13. Wow, what a delightful thread. Breath of fresh air. I’ve read only a few scattered posts, so pardon me if I repeat ground-already-covered. In one of Cleary’s Taoist translations, there is reference to the “human mind” and the “mind of Dao”. Seems to be (maybe?) in the ballpark, here. My interpretation is “human mind” = basically, thinking, cogitating and all the complexities and waves (feelings, psychology, all that sh##) that get caught up in that. Where as “mind of Dao” would be something like “wu qi” (in Daoism) or “luminous emptiness” (in Buddhism), “sky of mind”. Somewhere in that territory. Seems to me that “the quickest way” question has a couple of dubious premises: 1. That a certain path (method/s, school, tradition) is the quickest. There’s 10,000 paths, and much value in many of them - and often different paths are appropriate for different people. It seems to me that good orientation to *whatever* path REALLY helps a LOT. Often makes the difference of really making the most of a path vs getting really f###ed up by that same path. Here’s my attempt at a brief simplified generic overview. There’s nothing new in it, probably nothing you don’t already know, and *certainly* not of the detailed depth you’d find in any well developed authentic path. ... but I think it offers some utilitarian overview. 2. Second dubious premise: That you *want* the quickest path, lol. Yeah, there are times when you wanna hit the gas, and have a lightning bolt teacher who propels you ... but there are also times when you want to slow down, or prepare the ground, etc, not just speed. A friend of mine used the phrase the “school of harmony” and it denotes, *whatever* path you’re on, to value harmony as a sign of deep and skillful integration, and that produces a foundation for growth. Contrast that to finding the fastest car, then driving it as fast as you can as long as you can until the engine catches on fire, melts down, and you have to spend the next few decades in repair.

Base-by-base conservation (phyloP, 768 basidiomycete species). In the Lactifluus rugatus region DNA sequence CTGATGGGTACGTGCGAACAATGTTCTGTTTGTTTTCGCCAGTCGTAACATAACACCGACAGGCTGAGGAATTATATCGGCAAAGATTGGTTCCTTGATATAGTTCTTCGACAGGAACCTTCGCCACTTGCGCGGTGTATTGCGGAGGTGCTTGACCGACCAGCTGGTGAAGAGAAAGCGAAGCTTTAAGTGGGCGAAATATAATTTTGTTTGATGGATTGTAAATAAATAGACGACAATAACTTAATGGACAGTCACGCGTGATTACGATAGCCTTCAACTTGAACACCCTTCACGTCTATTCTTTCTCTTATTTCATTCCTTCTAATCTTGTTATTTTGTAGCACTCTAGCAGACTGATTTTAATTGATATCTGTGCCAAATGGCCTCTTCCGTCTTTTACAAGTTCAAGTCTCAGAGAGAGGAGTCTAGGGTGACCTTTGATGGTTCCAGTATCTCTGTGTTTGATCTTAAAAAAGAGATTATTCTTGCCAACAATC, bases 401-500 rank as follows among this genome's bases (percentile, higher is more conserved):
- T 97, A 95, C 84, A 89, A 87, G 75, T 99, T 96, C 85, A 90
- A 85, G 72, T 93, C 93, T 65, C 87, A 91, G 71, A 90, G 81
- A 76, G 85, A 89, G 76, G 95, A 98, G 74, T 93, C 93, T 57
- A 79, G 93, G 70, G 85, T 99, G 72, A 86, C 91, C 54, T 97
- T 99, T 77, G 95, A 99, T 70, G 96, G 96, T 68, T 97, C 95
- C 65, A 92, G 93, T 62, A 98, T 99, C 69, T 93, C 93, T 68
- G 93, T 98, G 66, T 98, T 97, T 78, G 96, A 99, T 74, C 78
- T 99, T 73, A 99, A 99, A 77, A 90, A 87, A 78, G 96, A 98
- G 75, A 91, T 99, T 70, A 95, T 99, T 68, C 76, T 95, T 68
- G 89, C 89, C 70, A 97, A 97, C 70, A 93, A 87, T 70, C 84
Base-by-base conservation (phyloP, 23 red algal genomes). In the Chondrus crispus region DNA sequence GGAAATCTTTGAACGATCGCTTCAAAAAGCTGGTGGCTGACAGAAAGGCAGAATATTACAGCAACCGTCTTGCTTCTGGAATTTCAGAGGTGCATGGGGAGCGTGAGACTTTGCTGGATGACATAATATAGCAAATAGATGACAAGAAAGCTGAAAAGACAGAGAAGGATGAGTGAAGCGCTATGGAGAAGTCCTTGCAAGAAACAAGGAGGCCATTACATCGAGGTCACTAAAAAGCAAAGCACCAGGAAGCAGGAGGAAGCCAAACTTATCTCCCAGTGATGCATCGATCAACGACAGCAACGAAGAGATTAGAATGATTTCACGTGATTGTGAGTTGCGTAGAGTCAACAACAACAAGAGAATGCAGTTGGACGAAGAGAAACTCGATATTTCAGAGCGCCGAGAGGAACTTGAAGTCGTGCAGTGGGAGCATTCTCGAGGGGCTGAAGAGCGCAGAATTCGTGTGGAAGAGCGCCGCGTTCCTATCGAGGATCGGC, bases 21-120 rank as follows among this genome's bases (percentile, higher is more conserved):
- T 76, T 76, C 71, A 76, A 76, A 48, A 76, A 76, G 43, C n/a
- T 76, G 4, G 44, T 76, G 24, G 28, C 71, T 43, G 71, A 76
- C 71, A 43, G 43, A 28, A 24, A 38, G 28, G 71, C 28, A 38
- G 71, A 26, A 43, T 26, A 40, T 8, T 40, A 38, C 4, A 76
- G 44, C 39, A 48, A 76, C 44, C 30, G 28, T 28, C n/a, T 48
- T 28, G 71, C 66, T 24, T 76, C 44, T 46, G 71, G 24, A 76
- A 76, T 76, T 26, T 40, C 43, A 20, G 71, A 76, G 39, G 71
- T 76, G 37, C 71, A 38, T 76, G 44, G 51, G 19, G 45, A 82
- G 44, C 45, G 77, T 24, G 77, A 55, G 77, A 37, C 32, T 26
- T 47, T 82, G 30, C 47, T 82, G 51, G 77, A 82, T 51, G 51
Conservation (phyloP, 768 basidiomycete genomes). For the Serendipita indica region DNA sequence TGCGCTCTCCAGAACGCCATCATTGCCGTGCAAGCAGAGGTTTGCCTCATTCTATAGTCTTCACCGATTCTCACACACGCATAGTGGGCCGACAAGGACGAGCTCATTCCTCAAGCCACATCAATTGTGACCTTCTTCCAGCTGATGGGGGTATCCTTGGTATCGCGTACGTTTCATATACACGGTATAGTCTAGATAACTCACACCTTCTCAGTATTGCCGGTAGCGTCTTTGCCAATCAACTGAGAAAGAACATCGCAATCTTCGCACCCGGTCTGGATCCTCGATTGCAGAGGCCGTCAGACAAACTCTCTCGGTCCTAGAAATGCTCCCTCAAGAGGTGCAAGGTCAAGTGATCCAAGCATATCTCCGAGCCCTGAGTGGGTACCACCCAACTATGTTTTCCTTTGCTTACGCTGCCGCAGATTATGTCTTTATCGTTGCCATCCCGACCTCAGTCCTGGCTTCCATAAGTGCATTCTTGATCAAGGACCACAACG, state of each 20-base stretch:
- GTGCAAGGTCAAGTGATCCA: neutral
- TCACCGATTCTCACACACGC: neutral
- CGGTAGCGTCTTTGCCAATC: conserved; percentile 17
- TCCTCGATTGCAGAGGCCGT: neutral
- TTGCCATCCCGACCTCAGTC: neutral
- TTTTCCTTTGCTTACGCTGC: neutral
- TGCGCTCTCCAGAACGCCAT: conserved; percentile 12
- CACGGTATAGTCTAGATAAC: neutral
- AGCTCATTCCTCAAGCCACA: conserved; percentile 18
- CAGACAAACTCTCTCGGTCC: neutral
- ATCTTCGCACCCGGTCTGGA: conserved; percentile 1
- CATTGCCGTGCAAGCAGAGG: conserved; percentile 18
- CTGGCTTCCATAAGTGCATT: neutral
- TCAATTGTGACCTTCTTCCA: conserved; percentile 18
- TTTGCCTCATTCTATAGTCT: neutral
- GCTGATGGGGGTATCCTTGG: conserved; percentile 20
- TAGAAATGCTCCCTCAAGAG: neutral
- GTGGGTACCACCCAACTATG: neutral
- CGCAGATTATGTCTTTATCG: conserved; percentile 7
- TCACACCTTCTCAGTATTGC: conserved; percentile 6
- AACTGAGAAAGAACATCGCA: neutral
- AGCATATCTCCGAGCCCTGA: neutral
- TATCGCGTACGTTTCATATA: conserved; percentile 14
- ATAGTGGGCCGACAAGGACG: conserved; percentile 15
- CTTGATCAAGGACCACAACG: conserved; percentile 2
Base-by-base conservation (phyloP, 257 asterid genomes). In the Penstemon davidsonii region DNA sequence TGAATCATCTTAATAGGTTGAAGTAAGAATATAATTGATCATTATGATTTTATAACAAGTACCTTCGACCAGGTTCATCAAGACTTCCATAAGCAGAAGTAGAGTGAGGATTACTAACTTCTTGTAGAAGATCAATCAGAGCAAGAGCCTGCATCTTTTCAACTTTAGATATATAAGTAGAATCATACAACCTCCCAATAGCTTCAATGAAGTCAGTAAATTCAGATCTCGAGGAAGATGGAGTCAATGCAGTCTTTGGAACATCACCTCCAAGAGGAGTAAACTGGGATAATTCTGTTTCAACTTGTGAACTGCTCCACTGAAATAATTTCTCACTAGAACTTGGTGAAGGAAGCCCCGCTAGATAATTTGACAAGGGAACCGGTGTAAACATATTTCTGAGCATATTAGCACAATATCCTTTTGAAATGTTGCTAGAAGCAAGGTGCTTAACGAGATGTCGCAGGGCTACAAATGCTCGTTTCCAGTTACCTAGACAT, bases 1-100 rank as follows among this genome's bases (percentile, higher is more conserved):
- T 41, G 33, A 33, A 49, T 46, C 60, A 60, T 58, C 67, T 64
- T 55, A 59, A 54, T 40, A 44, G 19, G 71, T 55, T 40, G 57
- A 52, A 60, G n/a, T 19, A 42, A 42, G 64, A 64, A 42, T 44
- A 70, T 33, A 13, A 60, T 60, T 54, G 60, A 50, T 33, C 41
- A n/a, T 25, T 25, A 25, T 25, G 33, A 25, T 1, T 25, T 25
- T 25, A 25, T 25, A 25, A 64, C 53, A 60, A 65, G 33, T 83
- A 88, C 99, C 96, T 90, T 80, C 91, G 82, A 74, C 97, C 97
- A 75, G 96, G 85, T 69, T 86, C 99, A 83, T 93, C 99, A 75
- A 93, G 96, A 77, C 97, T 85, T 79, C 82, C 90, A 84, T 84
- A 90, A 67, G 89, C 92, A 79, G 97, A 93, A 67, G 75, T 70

14. What role does faith play in the taoist perspective?

    “ discernment “ is a good word to throw into the mix . also “ working theory based on experience so far “, like science always leaves room for uncertainty and evolving understanding not fixed beliefs. do the practice get the results , much like push-ups ... belief is secondary if not irrelevant . stilling the mind is much more fundamental, than what to think . my two cents